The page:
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  • Property Prices

    The North/South divide - property perspective

    A close relative died back in the early 90s and she had a 1 bed flat in Hackney which was left to my family.  Sold for £33000.  With hindsight we should have held onto it, and it would've been worth £350,000.   Imagine how many BTLs you could buy with that in the North.

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    House prices in 20 UK cities analysed by Zoopla show an average 1.7 per cent increase over the 12 months to March - but the north is performing far more strongly than in the south.

    The portal’s Hometrack division says the slowdown in London is now feeding out into cities across southern England with price changes ranging from a 0.6 per cent fall in Oxford to growth of 2.2 per cent in Bristol.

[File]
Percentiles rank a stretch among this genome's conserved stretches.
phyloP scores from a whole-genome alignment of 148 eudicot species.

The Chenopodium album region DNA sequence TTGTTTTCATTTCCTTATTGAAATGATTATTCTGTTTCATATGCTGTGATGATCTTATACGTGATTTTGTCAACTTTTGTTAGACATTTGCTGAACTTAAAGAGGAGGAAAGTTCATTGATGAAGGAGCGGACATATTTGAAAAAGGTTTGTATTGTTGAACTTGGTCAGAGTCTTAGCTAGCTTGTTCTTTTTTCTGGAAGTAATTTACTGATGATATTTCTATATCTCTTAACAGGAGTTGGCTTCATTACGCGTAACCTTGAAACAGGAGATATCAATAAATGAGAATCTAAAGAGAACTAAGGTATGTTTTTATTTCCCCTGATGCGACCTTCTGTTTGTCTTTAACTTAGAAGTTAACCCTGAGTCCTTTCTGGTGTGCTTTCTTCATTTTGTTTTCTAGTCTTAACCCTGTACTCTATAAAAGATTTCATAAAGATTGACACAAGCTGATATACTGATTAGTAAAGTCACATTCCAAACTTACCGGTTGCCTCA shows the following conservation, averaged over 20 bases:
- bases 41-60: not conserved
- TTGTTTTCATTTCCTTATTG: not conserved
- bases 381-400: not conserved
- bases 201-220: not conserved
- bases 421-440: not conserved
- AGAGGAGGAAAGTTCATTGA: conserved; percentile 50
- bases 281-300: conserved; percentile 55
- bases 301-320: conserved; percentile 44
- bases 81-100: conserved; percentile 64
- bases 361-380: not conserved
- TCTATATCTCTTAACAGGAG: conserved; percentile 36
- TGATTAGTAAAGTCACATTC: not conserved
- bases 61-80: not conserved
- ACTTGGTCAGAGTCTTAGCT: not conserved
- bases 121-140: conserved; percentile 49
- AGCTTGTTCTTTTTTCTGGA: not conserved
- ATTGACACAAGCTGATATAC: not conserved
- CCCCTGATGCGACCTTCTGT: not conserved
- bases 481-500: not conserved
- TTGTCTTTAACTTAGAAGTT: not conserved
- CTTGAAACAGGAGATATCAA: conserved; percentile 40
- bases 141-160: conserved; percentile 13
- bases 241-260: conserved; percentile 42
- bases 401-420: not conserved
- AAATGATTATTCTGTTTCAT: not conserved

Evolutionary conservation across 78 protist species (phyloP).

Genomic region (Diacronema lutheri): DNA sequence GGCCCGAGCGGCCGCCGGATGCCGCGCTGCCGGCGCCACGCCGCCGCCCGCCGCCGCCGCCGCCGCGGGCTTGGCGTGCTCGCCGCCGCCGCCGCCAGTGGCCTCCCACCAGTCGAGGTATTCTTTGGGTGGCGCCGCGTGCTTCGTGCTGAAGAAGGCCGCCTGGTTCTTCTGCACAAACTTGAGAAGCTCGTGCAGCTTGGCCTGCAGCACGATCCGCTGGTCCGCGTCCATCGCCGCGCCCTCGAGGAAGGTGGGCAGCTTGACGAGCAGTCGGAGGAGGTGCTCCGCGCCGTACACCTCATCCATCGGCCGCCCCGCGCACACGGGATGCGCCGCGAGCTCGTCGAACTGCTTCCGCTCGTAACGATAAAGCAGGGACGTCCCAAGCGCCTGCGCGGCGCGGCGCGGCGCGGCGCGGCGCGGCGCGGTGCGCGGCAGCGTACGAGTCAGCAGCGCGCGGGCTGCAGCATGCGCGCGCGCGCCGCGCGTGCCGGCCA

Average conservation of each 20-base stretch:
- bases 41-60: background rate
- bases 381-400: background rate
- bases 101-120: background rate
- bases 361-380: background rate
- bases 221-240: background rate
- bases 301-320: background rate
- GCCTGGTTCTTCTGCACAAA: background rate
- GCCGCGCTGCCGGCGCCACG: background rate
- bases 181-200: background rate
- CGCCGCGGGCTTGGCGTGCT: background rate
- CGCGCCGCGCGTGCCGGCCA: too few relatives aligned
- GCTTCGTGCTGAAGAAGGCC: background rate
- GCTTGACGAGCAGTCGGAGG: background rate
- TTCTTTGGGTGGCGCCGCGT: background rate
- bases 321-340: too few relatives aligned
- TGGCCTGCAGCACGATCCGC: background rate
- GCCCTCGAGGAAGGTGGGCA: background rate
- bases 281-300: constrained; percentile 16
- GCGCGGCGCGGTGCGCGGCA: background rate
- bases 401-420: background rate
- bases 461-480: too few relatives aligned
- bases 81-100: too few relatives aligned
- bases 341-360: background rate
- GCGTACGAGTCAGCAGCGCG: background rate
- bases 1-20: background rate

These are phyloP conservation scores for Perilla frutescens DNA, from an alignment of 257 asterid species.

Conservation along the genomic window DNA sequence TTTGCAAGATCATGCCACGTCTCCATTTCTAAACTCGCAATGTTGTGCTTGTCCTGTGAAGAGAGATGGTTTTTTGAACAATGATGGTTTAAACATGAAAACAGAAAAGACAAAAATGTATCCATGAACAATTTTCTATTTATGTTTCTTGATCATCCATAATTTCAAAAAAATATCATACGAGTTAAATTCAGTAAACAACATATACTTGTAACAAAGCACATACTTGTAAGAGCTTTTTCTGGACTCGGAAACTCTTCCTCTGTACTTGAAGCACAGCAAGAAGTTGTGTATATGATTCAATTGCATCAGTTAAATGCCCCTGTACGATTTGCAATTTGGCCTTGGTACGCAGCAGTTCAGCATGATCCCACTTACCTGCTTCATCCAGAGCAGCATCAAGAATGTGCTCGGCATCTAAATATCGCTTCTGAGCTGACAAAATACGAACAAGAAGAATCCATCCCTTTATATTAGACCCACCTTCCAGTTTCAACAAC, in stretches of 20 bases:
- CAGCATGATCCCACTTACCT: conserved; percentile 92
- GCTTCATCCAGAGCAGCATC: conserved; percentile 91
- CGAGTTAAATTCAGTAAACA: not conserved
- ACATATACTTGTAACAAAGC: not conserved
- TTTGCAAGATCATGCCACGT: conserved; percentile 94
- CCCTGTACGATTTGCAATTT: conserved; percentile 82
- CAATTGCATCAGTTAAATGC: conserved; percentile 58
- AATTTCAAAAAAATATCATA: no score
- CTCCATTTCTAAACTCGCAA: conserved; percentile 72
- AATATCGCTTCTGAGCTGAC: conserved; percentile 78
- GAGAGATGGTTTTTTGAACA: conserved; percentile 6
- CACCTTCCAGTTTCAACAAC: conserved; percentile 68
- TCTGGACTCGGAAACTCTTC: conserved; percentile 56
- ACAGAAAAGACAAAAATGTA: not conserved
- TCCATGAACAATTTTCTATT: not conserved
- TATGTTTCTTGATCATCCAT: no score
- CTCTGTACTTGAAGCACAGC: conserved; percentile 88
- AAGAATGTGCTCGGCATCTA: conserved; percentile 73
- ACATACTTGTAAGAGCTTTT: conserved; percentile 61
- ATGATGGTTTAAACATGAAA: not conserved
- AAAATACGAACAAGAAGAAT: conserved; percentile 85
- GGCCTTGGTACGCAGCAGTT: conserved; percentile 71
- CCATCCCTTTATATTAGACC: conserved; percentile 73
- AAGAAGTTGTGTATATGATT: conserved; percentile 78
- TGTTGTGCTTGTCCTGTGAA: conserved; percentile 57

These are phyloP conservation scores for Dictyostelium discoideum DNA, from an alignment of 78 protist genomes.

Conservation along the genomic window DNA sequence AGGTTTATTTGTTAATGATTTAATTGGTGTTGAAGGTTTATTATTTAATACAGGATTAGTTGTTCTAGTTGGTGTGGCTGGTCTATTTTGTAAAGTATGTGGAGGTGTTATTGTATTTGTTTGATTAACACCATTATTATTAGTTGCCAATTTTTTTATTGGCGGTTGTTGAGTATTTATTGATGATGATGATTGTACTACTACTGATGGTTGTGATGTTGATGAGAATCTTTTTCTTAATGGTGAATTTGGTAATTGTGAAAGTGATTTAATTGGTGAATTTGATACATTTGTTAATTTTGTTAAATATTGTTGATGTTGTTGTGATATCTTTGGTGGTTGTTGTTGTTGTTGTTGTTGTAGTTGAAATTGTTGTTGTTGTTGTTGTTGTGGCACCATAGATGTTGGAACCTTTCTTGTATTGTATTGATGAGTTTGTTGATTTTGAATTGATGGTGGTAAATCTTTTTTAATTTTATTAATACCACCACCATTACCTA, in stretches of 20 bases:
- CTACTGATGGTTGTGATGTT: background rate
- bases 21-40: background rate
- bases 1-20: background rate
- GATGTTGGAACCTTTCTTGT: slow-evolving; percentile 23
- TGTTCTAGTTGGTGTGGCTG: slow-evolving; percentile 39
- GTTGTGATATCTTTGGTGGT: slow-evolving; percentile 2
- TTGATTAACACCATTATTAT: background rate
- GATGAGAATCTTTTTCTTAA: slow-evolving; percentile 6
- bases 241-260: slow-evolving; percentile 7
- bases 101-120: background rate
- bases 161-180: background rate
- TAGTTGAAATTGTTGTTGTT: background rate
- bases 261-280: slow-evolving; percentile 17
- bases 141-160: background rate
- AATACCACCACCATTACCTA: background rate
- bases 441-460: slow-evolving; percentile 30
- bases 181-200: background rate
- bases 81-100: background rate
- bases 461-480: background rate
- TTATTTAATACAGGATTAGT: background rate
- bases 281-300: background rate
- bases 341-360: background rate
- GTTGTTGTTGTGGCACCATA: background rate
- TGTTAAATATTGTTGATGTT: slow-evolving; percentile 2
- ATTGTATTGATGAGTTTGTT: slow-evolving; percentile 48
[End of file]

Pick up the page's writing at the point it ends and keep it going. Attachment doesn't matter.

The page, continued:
Sales in southern England are down 13 per cent since 2015 – the peak year for sales – primarily a result of affordability pressures and higher stamp duty costs in this part of the country. Zoopla says Brexit uncertainty has been a compounding factor, meaning households have been delaying decisions over home purchases.

    Northern cities continue to defy this slowdown, however, and Liverpool leads the way with average house prices up 5.7 per cent annually to £122,100.

    Leicester, Manchester and Glasgow are also registering house price growth in excess of 5.0 per cent per annum. 

    Full/source article

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